> I know I probably sound pessimistic, but your post touched a part of me that is more rational than the rest of me. It made me ask, again, why I insist on remaining in situations where pain far outweighs bliss and where those moments of bliss blind me to this fact.
> As far as my therapist is concerned, I am definitely making progress therapeutically through the CBT exercises, and so far the feelings I have about him are not so strong as to negate what I'm learning in therapy. For you, I'm sure you've asked yourself, but I'm curious as to why you feel it's acceptable to continue to place yourself in a situation that is a continual source of pain for you (with, yes, some pleasure as well). Why is it okay to keep hurting yourself like that?

It isn't okay to keep hurting myself, but i am in love with him (and I know he feels the same), even though he is such a jerk sometimes (LOL) i told him, I would rather be in pain WITH him, that in pain WITHOUT him.
> What he says to you is so contradictory: if he weren't married (but he is!), he'd "go for it," which to me says that he's not going to go for it; on the other hand, he says he'll never abandon you. How could he, when he's not truly with you, or committed to you, in the first place?

He is committed to me (too long to explain here), but not in the romantic sense; he is a man on the edge and all over the place with his feelings for me. He said: "I am torn and confused, scared and conflicted."

> I hope I haven't overstepped in saying any of this; I just see some familiar things in what you describe and it's really got me thinking about why we decide it's okay to put up with situations that we know are detrimental for us.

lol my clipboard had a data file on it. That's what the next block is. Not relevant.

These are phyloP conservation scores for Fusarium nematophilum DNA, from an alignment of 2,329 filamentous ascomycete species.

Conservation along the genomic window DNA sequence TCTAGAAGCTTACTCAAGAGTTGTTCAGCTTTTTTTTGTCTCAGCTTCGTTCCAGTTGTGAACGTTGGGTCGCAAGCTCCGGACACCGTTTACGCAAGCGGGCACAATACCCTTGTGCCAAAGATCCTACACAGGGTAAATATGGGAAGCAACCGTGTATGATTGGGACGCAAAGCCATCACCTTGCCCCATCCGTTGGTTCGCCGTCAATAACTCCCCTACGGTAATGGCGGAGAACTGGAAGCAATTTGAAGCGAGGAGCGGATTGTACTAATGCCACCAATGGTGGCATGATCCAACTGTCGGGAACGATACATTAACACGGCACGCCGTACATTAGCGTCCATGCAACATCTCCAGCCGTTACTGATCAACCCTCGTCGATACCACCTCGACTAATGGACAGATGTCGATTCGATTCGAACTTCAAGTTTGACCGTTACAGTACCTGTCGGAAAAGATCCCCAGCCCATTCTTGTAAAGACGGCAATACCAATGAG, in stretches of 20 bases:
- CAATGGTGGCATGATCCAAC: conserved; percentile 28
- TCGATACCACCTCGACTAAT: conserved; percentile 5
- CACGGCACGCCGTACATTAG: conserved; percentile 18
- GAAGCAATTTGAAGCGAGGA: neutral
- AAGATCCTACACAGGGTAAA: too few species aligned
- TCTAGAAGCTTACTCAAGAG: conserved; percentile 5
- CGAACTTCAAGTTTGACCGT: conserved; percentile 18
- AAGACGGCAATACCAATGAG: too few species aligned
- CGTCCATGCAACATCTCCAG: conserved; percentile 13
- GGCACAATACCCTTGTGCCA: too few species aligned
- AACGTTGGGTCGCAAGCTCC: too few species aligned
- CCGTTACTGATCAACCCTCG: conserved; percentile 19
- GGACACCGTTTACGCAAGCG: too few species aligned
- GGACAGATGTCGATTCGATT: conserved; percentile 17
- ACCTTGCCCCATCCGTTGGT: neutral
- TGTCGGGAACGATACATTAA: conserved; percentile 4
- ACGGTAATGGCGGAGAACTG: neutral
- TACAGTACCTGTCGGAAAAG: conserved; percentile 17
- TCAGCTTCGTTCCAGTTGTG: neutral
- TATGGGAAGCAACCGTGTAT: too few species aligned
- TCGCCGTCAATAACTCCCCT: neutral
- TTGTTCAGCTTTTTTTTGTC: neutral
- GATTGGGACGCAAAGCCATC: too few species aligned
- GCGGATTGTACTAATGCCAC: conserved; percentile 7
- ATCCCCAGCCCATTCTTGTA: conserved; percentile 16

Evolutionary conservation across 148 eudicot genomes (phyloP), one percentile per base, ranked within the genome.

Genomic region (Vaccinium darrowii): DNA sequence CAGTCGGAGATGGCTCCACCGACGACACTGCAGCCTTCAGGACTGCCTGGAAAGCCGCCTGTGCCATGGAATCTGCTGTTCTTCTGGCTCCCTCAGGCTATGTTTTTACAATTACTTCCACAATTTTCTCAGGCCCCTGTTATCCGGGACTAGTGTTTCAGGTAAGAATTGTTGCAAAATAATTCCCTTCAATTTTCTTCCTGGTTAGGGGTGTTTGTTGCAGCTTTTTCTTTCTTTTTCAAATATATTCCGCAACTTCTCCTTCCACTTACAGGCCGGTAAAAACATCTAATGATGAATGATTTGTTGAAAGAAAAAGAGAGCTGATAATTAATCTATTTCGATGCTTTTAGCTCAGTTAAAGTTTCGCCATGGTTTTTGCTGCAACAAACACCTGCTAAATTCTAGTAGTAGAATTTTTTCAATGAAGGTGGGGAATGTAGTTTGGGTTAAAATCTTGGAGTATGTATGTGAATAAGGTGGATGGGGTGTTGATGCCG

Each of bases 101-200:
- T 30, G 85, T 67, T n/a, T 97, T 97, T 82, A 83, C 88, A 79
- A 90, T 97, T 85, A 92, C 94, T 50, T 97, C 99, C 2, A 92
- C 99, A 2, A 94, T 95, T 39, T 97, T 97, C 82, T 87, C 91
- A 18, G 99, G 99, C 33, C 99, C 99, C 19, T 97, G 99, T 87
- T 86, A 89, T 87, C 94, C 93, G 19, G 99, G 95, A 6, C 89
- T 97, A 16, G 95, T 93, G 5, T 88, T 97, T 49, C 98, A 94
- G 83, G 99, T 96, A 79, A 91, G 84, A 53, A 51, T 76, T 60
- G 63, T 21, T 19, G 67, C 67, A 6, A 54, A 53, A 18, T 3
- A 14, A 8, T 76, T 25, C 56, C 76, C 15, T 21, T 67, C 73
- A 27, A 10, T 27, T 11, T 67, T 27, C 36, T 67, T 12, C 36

It isn't okay.
> I wouldn't want to hear it if I were you, but when you describe him he doesn't sound great at all. He sounds like someone who has it both ways - a marriage, and an adoring client who professes her love and desire for him each week. To my mind, he sounds more cowardly than anything else (same as my "friend" I described above) - he isn't making a full commitment to either his wife or to you. We make so many excuses for people when we have strong feelings for them - I've seen it over and over in my life as well as in those of people I know.

I've never made any excuses for him. I do deeply resent that he has his cake and eats it to; perhaps someday I will give him the "speech" I have prepared in my head for a very long time.

> *estrellita
> > Put two mature adults who love to tease and flirt in a room (which is dark, with flowers, candles and music);2 people who have so much in common it is hard to believe. We even have the same rare eye disease, and know 2 different men with such an odd name and they both play the violin. We are alike in oer 30 different ways (I know, I counted.)
> >
> > As he said, "He allowed me to 'see' him"---and he can't go back......
> >
> > I could write a book at what has transpired between us; I do repeat myself; the last thing he said to me: "If I were not married, I would probably go for it."
> >
> > He is in a struggle with his feelings (he said: 'I am torn and confused, scared and conflicted.); we are both so open with each other.
> >
> > He also said: "My colleagues would tell me to run fast and far, but I will never abandon you."
> >
> > He is incredibly ethical one moment, and then teasing me the next....very confusing. I love him; I always will.
> >
> > Francesca
> >
> > P.S. We are both attending a conference in Hawaii; I will be all alone; may meet him at one of the seminars. I know all of the rules and regulations about client/therapist relationships.
> >
> > The heart doesn't have boundaries. I do however, although it kills me.
> >
> > He said: "We are both very restrained people."